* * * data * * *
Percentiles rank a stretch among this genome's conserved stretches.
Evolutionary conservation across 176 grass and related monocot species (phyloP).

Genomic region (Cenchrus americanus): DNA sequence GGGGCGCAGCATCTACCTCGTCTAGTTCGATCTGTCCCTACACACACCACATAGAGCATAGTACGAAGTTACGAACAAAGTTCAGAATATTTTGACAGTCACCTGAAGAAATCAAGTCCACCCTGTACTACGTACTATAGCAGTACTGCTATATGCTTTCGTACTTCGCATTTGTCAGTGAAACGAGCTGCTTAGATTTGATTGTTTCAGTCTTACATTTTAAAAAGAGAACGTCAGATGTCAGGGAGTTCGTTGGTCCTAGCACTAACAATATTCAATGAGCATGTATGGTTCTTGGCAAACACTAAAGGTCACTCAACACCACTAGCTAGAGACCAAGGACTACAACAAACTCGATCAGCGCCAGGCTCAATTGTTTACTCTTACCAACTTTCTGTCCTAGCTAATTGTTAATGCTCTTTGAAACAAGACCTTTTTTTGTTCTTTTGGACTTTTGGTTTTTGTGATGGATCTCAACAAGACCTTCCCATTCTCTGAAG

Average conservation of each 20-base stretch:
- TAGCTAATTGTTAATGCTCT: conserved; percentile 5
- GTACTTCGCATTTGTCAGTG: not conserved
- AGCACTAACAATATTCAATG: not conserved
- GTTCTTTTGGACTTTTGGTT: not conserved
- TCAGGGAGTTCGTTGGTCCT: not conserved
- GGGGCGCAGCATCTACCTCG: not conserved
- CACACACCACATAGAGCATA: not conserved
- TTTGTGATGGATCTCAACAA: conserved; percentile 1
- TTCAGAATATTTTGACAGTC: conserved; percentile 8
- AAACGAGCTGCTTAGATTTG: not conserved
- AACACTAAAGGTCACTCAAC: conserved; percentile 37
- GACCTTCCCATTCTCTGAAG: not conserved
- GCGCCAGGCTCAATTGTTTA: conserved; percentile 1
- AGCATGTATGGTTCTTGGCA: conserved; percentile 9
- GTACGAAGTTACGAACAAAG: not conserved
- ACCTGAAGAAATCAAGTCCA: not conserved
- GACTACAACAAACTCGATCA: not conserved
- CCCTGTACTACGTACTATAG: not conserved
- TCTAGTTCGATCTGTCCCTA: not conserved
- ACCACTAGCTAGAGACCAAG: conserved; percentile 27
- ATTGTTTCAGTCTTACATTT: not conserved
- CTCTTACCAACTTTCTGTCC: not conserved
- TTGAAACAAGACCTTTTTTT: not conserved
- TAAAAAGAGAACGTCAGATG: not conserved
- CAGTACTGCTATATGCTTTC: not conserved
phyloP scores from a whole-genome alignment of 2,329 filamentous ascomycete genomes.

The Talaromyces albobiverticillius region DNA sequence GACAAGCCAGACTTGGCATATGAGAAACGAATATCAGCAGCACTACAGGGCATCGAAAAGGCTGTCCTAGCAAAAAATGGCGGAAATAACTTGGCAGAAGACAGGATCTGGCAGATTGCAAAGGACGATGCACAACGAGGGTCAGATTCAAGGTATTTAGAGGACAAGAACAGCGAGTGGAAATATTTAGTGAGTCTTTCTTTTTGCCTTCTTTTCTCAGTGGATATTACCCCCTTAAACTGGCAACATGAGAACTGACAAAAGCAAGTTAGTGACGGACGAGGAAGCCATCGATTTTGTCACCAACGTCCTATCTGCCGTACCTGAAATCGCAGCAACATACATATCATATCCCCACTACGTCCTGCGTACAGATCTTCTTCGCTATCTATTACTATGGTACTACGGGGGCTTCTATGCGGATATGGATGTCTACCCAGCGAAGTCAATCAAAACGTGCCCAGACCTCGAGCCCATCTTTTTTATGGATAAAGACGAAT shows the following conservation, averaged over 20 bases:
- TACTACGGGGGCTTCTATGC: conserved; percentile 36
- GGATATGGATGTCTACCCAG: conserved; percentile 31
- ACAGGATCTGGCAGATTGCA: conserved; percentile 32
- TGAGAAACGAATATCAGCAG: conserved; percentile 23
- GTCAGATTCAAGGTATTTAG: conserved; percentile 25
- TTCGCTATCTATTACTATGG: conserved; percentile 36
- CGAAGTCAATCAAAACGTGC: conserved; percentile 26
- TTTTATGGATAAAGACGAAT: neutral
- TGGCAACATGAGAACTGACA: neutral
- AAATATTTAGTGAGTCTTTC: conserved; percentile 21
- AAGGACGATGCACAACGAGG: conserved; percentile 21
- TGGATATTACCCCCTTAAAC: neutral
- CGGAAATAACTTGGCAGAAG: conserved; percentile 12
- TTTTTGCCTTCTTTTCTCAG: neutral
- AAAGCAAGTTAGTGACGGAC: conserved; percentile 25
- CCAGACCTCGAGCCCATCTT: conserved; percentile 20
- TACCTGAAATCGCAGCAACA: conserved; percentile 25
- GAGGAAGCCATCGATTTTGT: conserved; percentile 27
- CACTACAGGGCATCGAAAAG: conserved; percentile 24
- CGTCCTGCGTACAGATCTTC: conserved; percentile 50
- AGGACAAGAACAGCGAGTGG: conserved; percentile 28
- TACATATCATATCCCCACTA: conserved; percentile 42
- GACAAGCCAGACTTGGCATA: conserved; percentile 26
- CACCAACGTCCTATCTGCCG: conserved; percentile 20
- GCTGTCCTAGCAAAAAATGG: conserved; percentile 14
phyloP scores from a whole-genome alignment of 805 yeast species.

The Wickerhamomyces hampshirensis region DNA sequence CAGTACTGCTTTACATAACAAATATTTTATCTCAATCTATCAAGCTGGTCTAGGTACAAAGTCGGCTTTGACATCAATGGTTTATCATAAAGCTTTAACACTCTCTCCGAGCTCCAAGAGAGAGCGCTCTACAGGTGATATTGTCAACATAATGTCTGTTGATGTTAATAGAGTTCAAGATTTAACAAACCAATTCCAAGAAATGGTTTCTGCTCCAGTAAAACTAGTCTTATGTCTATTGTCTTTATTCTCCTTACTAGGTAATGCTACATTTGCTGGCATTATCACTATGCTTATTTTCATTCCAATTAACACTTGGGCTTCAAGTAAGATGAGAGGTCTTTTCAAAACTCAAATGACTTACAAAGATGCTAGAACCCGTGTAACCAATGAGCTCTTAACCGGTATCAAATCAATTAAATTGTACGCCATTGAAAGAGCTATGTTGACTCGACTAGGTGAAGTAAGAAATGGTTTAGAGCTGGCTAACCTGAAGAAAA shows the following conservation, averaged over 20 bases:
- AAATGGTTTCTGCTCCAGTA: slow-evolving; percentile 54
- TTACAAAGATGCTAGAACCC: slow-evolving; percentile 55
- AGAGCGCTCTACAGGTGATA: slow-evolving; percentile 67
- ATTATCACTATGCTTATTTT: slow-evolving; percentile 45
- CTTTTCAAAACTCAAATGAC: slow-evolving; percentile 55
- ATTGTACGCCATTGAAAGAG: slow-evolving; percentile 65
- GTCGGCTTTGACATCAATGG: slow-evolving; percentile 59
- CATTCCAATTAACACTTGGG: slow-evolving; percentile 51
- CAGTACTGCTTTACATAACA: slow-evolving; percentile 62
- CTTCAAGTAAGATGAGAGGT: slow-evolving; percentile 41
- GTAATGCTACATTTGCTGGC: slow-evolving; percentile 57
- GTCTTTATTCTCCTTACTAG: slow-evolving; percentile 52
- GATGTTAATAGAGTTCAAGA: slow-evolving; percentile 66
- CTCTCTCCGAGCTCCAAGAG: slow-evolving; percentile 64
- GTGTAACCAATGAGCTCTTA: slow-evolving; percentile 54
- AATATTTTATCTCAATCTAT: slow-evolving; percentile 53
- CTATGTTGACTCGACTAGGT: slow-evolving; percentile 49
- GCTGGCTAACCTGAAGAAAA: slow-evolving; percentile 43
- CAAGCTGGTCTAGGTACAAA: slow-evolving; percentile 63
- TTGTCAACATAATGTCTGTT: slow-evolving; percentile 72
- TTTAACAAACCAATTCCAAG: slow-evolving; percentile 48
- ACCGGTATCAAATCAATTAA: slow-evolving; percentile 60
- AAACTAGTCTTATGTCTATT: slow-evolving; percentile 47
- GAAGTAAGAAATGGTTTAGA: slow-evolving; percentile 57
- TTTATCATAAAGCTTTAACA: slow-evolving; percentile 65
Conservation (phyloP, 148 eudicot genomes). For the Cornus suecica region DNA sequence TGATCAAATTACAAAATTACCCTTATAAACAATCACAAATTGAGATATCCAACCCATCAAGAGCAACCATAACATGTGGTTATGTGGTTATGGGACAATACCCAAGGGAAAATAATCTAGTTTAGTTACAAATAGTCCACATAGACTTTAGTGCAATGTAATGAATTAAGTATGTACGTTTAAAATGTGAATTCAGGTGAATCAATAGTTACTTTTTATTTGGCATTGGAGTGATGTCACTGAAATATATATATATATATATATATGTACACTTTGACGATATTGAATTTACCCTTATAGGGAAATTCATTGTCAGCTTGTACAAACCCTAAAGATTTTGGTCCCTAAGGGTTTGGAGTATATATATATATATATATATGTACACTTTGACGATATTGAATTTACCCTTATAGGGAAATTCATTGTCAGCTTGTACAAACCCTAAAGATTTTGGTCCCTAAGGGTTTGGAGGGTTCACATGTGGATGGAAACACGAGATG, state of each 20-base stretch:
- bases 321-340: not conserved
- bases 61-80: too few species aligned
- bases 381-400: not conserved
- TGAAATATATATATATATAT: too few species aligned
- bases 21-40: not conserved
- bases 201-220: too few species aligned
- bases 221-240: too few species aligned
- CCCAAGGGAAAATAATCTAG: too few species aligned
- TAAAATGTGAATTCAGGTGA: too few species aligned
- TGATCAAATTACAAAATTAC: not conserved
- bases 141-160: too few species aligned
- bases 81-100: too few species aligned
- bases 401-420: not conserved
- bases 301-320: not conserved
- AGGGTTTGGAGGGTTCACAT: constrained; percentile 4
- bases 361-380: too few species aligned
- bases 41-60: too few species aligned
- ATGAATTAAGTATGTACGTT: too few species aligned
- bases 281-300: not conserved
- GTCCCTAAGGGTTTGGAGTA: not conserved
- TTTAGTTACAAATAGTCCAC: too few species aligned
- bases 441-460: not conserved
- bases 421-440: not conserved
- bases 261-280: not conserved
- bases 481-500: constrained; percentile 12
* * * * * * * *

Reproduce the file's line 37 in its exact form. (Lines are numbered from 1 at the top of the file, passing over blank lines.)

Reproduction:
- TTCGCTATCTATTACTATGG: conserved; percentile 36